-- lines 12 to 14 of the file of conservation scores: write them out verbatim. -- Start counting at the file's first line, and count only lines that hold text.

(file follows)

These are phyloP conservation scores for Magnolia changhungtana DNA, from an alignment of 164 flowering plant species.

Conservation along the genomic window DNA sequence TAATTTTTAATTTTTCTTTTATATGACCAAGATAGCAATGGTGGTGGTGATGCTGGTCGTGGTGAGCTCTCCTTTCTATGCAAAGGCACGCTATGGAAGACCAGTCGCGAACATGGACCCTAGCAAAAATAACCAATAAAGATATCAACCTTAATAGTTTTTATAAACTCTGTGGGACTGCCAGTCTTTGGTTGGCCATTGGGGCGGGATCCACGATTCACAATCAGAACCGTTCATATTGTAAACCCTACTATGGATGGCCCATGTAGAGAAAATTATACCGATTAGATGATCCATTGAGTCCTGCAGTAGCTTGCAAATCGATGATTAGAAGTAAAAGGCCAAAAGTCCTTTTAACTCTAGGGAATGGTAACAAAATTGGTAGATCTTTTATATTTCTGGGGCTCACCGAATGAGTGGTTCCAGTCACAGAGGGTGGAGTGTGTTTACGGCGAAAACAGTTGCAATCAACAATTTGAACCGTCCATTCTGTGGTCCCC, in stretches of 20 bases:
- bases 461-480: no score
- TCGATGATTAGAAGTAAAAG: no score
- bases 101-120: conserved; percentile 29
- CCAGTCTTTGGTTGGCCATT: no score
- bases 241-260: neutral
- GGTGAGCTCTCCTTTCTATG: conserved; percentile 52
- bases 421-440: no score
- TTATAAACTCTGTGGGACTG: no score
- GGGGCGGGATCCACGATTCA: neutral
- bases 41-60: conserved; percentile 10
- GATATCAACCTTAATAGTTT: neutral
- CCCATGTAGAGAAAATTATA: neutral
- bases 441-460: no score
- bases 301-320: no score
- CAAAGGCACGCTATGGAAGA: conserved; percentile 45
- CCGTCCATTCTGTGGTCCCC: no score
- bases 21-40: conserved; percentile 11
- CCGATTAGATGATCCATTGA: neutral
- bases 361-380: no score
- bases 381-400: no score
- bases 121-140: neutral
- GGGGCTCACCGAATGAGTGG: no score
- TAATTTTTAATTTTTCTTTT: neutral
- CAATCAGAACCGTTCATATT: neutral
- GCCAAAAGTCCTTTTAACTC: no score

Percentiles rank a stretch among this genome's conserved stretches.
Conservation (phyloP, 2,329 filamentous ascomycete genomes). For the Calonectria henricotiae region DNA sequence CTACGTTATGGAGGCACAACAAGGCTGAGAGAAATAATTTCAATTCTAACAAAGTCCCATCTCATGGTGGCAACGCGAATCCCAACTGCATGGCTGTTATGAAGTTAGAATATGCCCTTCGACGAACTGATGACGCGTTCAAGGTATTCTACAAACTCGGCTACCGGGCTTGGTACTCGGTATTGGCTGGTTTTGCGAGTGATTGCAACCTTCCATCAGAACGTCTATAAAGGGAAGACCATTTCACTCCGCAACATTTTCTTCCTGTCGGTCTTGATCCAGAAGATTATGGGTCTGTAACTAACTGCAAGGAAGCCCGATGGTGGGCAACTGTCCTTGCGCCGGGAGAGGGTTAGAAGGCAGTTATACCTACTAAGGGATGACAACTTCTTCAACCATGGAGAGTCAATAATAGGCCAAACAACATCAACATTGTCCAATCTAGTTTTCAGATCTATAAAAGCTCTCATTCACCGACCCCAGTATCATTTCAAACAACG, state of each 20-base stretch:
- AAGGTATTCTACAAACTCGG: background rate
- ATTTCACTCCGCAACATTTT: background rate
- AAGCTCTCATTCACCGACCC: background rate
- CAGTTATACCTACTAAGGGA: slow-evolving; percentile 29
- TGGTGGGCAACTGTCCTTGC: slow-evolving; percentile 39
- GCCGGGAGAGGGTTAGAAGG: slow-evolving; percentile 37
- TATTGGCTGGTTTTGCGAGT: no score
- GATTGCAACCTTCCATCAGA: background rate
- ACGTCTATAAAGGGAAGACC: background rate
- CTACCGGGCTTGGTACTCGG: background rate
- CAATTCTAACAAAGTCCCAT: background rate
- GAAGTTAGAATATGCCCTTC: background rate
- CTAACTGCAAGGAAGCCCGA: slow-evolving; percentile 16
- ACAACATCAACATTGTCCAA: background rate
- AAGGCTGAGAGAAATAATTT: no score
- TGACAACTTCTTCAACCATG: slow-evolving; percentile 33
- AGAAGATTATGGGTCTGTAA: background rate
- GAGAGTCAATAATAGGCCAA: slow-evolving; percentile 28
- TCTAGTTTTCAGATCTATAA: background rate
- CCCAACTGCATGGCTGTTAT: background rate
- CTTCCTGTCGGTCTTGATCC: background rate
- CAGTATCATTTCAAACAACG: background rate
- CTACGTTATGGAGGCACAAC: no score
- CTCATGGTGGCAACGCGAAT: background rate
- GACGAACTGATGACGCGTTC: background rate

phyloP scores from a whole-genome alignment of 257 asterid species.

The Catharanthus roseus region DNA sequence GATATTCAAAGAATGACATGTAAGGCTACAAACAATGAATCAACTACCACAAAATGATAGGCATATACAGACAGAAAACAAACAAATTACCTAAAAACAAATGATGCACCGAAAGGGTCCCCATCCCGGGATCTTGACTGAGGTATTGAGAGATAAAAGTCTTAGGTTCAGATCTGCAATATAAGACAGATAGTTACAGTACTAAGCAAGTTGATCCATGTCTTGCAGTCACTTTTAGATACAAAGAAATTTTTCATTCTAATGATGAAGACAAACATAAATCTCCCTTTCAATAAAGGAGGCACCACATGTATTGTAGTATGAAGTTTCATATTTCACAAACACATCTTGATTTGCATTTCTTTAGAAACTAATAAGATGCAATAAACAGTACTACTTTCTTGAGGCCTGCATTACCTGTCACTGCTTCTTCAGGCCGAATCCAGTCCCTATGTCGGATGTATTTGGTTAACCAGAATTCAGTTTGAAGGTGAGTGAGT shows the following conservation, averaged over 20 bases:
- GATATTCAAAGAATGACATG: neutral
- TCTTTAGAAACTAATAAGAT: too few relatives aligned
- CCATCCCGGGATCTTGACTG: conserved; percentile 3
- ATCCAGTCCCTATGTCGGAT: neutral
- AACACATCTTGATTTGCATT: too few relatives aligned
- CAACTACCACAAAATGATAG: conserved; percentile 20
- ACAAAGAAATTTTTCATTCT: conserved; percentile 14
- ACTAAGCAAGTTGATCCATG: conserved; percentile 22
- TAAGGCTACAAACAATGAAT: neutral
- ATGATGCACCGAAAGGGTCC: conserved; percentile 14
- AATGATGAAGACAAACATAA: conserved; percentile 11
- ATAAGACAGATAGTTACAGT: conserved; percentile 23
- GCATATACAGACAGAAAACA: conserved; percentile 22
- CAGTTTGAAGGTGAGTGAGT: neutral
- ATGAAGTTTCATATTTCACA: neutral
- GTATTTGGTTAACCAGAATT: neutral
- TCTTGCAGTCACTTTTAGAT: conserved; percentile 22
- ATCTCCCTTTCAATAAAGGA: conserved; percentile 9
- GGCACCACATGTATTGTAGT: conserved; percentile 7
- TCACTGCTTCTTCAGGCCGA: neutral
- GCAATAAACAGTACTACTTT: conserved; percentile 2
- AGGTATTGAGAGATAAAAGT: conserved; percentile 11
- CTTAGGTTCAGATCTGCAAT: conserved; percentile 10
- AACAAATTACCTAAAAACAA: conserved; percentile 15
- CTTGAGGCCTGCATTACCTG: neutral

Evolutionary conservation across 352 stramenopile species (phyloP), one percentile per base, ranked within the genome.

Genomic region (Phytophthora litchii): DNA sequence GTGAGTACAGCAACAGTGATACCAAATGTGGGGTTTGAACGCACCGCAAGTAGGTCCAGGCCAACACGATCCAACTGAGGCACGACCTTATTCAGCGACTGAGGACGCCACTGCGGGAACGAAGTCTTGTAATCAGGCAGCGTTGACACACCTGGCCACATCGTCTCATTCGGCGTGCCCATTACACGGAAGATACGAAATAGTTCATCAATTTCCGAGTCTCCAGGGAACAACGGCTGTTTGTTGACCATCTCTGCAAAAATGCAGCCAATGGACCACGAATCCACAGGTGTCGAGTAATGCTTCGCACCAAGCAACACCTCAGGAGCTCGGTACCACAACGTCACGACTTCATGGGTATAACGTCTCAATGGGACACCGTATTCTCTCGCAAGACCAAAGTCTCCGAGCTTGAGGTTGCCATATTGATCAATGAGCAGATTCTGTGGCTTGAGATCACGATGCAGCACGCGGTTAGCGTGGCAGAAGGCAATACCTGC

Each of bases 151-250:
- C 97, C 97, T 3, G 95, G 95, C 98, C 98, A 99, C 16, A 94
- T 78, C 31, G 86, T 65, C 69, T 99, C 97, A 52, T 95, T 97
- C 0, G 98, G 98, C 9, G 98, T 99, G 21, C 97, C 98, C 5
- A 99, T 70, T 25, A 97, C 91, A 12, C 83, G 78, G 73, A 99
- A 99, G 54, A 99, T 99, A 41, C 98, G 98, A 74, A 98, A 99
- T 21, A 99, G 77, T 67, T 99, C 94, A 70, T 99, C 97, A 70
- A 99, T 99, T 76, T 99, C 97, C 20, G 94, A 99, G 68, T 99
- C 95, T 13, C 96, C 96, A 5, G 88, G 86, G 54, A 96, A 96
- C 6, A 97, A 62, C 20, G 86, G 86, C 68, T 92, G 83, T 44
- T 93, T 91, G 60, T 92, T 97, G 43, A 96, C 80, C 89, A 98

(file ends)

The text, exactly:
- bases 41-60: conserved; percentile 10
- GATATCAACCTTAATAGTTT: neutral
- CCCATGTAGAGAAAATTATA: neutral